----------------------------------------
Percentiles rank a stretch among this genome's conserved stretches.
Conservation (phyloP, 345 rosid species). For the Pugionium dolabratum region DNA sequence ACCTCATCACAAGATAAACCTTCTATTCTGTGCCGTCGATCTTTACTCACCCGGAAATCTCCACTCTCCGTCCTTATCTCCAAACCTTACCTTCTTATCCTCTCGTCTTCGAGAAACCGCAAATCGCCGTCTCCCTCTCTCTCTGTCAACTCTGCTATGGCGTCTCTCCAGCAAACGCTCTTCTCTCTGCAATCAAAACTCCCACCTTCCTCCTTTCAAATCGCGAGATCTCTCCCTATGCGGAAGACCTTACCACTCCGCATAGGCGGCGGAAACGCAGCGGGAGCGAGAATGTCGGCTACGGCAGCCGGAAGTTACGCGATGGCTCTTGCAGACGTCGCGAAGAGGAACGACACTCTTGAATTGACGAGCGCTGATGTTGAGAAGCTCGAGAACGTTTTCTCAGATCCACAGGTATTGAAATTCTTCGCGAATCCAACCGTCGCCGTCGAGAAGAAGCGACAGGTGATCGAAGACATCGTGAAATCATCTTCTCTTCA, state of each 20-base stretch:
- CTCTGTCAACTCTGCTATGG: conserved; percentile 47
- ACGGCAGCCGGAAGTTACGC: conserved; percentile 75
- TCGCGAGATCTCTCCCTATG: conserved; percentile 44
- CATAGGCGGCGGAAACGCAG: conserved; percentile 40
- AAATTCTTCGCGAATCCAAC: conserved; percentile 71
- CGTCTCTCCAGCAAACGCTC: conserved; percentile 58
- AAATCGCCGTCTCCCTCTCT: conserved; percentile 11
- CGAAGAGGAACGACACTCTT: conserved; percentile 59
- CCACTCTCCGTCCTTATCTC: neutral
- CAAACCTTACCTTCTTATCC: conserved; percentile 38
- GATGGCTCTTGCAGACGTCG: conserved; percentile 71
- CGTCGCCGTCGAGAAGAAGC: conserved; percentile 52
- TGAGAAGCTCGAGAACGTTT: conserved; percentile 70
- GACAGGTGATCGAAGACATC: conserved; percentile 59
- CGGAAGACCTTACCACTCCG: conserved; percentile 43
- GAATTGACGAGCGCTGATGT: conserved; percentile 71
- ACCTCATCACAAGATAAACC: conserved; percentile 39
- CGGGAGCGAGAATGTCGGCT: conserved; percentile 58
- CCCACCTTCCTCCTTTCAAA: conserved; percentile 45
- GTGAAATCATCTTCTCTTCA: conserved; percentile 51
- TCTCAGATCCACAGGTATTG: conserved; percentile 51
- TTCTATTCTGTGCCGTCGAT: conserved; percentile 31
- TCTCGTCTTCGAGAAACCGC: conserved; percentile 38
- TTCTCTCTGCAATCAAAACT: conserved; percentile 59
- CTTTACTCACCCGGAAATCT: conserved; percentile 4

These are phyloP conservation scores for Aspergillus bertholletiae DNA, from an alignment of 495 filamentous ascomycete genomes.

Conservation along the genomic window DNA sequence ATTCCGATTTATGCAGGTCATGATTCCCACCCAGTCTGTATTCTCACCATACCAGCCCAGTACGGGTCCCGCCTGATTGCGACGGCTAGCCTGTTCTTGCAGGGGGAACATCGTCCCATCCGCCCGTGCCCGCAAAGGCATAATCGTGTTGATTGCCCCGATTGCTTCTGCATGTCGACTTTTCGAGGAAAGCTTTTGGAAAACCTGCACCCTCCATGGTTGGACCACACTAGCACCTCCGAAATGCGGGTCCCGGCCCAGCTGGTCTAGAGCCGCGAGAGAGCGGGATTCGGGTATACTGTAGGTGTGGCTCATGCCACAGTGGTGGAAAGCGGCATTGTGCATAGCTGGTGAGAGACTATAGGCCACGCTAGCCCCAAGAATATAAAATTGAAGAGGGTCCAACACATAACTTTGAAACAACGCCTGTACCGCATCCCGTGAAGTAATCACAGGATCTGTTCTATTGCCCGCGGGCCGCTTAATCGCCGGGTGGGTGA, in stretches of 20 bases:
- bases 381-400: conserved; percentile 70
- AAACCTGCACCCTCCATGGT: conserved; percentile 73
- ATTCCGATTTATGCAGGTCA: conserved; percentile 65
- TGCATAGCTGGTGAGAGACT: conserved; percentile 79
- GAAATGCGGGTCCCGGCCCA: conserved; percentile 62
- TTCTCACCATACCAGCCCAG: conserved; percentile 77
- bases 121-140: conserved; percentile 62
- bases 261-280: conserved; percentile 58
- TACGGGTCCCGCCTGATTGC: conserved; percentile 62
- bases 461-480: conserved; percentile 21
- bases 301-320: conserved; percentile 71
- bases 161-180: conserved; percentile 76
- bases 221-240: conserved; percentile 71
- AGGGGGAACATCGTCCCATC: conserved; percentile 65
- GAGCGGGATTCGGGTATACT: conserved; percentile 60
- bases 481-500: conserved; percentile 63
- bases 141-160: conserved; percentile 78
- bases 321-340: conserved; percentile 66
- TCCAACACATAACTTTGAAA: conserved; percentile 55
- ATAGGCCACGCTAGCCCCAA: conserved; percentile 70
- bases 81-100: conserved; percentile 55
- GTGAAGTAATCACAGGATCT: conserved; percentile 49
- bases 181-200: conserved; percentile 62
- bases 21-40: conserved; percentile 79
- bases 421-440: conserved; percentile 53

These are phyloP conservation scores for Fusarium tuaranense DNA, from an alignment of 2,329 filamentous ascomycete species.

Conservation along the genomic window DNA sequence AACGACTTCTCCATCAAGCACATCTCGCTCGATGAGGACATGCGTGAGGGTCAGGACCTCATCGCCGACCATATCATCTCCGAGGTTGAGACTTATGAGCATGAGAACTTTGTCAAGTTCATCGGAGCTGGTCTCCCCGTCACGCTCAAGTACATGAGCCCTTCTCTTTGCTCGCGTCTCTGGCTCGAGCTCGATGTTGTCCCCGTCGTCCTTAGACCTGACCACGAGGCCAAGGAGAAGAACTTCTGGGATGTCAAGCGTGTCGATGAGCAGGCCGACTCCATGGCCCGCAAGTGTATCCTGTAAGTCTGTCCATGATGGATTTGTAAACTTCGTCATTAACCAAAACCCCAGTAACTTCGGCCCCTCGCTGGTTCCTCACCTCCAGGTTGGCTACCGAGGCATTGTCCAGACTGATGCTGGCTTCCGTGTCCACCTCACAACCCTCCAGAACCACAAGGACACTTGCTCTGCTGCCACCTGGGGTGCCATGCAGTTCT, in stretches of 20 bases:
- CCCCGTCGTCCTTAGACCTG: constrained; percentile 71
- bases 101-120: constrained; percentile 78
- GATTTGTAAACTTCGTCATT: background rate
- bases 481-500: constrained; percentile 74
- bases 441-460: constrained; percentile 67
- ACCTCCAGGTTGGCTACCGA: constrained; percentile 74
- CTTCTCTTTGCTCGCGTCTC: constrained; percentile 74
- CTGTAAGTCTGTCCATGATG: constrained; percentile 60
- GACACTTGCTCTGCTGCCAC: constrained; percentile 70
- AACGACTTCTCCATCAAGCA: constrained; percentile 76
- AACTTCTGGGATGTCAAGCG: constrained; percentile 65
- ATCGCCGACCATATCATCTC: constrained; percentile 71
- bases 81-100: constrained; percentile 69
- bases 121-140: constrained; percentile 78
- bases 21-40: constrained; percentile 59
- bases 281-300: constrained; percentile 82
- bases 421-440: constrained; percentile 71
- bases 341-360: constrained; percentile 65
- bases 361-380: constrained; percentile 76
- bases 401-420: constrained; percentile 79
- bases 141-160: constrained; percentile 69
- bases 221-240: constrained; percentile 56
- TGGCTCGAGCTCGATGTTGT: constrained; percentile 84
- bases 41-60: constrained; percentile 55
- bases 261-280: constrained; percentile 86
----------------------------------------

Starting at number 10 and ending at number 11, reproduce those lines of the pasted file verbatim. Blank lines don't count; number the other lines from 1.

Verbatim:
- CGAAGAGGAACGACACTCTT: conserved; percentile 59
- CCACTCTCCGTCCTTATCTC: neutral